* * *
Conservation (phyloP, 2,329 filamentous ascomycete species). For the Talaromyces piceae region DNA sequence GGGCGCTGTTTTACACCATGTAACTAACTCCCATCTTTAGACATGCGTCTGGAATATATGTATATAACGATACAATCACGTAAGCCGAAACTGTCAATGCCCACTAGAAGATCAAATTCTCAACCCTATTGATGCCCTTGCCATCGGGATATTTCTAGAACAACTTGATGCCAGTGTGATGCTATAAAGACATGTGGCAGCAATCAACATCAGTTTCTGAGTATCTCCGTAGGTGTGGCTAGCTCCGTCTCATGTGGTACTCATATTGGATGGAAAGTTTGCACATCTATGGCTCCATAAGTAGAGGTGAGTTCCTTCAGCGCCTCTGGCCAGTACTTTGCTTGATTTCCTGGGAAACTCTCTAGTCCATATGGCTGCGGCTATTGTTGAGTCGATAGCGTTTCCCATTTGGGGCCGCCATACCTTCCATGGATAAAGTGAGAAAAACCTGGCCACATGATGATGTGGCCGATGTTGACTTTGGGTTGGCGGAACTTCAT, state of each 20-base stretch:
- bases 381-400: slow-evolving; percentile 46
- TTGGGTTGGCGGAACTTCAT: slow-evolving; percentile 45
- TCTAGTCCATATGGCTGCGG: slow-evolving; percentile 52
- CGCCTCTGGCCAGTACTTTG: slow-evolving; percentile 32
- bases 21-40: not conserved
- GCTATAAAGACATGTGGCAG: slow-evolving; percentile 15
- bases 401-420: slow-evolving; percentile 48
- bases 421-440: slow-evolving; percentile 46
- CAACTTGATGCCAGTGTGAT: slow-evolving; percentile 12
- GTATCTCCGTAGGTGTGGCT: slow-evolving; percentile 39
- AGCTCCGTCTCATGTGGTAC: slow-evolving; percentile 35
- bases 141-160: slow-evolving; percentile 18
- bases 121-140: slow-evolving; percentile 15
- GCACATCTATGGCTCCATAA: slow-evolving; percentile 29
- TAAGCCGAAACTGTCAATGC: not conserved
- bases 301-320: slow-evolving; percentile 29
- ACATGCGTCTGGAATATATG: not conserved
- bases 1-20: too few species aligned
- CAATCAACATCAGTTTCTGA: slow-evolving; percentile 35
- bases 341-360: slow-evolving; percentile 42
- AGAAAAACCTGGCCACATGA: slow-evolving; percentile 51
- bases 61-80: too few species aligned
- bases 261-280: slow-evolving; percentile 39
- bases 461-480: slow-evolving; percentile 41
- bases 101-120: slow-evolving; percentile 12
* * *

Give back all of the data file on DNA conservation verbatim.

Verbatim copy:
Conservation (phyloP, 2,329 filamentous ascomycete species). For the Talaromyces piceae region DNA sequence GGGCGCTGTTTTACACCATGTAACTAACTCCCATCTTTAGACATGCGTCTGGAATATATGTATATAACGATACAATCACGTAAGCCGAAACTGTCAATGCCCACTAGAAGATCAAATTCTCAACCCTATTGATGCCCTTGCCATCGGGATATTTCTAGAACAACTTGATGCCAGTGTGATGCTATAAAGACATGTGGCAGCAATCAACATCAGTTTCTGAGTATCTCCGTAGGTGTGGCTAGCTCCGTCTCATGTGGTACTCATATTGGATGGAAAGTTTGCACATCTATGGCTCCATAAGTAGAGGTGAGTTCCTTCAGCGCCTCTGGCCAGTACTTTGCTTGATTTCCTGGGAAACTCTCTAGTCCATATGGCTGCGGCTATTGTTGAGTCGATAGCGTTTCCCATTTGGGGCCGCCATACCTTCCATGGATAAAGTGAGAAAAACCTGGCCACATGATGATGTGGCCGATGTTGACTTTGGGTTGGCGGAACTTCAT, state of each 20-base stretch:
- bases 381-400: slow-evolving; percentile 46
- TTGGGTTGGCGGAACTTCAT: slow-evolving; percentile 45
- TCTAGTCCATATGGCTGCGG: slow-evolving; percentile 52
- CGCCTCTGGCCAGTACTTTG: slow-evolving; percentile 32
- bases 21-40: not conserved
- GCTATAAAGACATGTGGCAG: slow-evolving; percentile 15
- bases 401-420: slow-evolving; percentile 48
- bases 421-440: slow-evolving; percentile 46
- CAACTTGATGCCAGTGTGAT: slow-evolving; percentile 12
- GTATCTCCGTAGGTGTGGCT: slow-evolving; percentile 39
- AGCTCCGTCTCATGTGGTAC: slow-evolving; percentile 35
- bases 141-160: slow-evolving; percentile 18
- bases 121-140: slow-evolving; percentile 15
- GCACATCTATGGCTCCATAA: slow-evolving; percentile 29
- TAAGCCGAAACTGTCAATGC: not conserved
- bases 301-320: slow-evolving; percentile 29
- ACATGCGTCTGGAATATATG: not conserved
- bases 1-20: too few species aligned
- CAATCAACATCAGTTTCTGA: slow-evolving; percentile 35
- bases 341-360: slow-evolving; percentile 42
- AGAAAAACCTGGCCACATGA: slow-evolving; percentile 51
- bases 61-80: too few species aligned
- bases 261-280: slow-evolving; percentile 39
- bases 461-480: slow-evolving; percentile 41
- bases 101-120: slow-evolving; percentile 12